The Oppo BDP-105D is one of the biggest, heaviest, most expensive Blu-ray players you can buy, but with a quality and feature list to match – including audiophile stereo reproduction. I recently got one of those to replace my PS3 and assorted other players, so here’s a mostly enthusiastic review with a brief description of my remaining AV setup to put things into context. The BDP-105 has the obligatory current and future-proofing capabilities, from 4K upscaling and 3D material to connectivity with home networks and various streaming services, but I’ll skip those here and focus on the noteworthy parts.
Player & Television
Virtually all disk formats other than DVD-RAM and HD-DVD are supported, in particular audio formats: CD (I own a lot), SACD (I own a few), HDCD, and DVD Audio. The BD-105 employs the ES9018 Sabre32 Reference DAC for audio conversion – indeed two of them, one for 7.1 surround sound and one for dedicated stereo outputs! And sure enough, that stereo sound is easily a match for my old Linn Ikemi, a pure CD player that had actually been more expensive despite lacking any video capabilities. (Today, Linn has dropped all digital disk players from its product lineup, focusing on its venerable analog turntables and digital streaming sources instead.) Befitting an audiophile device, the BDP-105 is passively cooled which is partly responsible for its bulk and weight.
Some more weight is due to the built-in headphone amplifier, a sadly half-baked feature of very limited use. Following purist doctrine, the BD-105 contains no tone controls whatsoever, meaning I can’t get the bass boost I consider necessary to recreate natural-sounding bass with most sources and headphones. Worse, there is no Dolby Headphone or other virtual surround processor of any kind, meaning the headphone outlet is perfectly useless for most movies. (If you doubt that, try listening to a modern movie with a good Dolby Headphone amplifier just once. I found it impossible to go back.) Rounding out the list of deficiencies, the output level is not great despite the dedicated amplifier. Hitting the volume limit is a distinct possibility with high-end headphones. The sound reproduction itself is flawless to be sure, but that’s little use unless you only listen to stereo sources, don’t want a strong bass, and have unusually efficient headphones for a high-end setup.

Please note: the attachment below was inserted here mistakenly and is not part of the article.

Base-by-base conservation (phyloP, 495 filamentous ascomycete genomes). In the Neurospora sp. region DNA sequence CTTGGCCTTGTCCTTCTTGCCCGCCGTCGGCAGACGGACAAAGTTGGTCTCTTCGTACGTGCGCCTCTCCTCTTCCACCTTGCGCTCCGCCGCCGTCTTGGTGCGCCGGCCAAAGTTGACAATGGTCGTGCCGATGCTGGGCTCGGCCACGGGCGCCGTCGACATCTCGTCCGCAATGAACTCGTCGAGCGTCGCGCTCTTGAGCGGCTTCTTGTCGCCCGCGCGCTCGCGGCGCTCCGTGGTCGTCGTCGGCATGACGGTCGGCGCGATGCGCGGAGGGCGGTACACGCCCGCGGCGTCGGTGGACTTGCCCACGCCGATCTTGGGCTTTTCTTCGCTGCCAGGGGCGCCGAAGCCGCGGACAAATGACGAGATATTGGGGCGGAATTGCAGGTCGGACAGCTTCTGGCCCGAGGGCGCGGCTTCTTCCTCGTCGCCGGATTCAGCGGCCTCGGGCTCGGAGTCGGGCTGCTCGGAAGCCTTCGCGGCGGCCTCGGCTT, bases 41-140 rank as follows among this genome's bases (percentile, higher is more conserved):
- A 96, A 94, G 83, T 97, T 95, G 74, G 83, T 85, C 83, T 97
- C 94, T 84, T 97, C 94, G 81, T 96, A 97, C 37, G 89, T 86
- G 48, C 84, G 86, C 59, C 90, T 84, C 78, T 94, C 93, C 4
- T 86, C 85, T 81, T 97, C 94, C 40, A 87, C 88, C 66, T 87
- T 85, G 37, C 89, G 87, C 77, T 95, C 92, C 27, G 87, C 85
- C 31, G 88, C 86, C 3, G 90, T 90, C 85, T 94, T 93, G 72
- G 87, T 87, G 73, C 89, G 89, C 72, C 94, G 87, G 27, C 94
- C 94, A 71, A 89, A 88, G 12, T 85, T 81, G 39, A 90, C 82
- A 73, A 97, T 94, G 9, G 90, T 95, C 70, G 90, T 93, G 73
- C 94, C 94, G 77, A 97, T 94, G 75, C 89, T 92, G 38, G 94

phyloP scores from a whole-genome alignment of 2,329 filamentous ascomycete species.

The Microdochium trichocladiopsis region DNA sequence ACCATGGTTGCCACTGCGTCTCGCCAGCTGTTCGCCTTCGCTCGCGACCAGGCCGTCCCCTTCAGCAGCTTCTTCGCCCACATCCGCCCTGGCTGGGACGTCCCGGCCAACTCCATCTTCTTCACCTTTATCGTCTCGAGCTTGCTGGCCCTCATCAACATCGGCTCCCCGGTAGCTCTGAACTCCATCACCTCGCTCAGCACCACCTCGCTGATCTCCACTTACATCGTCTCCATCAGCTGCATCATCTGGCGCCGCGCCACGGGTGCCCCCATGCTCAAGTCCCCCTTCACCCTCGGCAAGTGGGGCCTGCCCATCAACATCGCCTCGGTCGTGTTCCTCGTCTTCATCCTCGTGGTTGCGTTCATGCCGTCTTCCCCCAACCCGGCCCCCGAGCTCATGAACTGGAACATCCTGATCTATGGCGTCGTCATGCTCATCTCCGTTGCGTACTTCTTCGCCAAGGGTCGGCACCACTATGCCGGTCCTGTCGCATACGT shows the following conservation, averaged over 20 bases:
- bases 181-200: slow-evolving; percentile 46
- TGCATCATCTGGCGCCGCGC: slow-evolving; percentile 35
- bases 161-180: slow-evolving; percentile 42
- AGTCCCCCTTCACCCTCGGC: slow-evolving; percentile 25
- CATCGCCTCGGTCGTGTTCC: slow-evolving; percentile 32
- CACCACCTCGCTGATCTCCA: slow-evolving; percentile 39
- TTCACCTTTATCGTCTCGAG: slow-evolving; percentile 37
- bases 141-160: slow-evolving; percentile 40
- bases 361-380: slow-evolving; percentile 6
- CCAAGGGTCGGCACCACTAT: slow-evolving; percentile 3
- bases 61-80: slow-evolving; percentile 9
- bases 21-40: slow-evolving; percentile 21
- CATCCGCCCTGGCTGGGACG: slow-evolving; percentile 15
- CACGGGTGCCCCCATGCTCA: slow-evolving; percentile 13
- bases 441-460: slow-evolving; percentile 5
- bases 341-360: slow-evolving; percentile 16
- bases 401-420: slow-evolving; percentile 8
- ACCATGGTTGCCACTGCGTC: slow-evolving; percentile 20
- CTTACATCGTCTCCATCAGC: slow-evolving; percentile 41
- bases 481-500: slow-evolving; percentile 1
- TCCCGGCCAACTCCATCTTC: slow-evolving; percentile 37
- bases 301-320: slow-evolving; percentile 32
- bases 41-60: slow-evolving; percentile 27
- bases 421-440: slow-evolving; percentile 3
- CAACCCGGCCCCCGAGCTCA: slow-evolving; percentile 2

Fortunately, that’s the only disappointment. The BDP-105’s video section is as impressive as its audio decoder. HDMI Deep Color is supported for future sources and TVs, but more relevant right now is the excellent Y’CbCr 4:4:4 output with proper 1080p/24 cadence for movies. On my beloved Sony KDL-40W4000, a discontinued LCD TV with deep blacks and CRT-level response times, I could use “Cinema” mode with “Color Space: Wide” and otherwise almost entirely neutral settings to obtain a great-looking and well-calibrated picture. (On my old PS3, “Color Space: Standard” and a warmer tint looked best but inferior to the Oppo.) Calibration was handled by the Spears & Munsil HD Benchmark (2nd ed.), a very thorough test that the good folks at vendor JvB Digital threw in with my purchase. JvB also offer DVD and Blu-ray region unlocking for Oppos and many other players, essential to anyone not living in America and reason enough for me to pay for shipping from the Netherlands.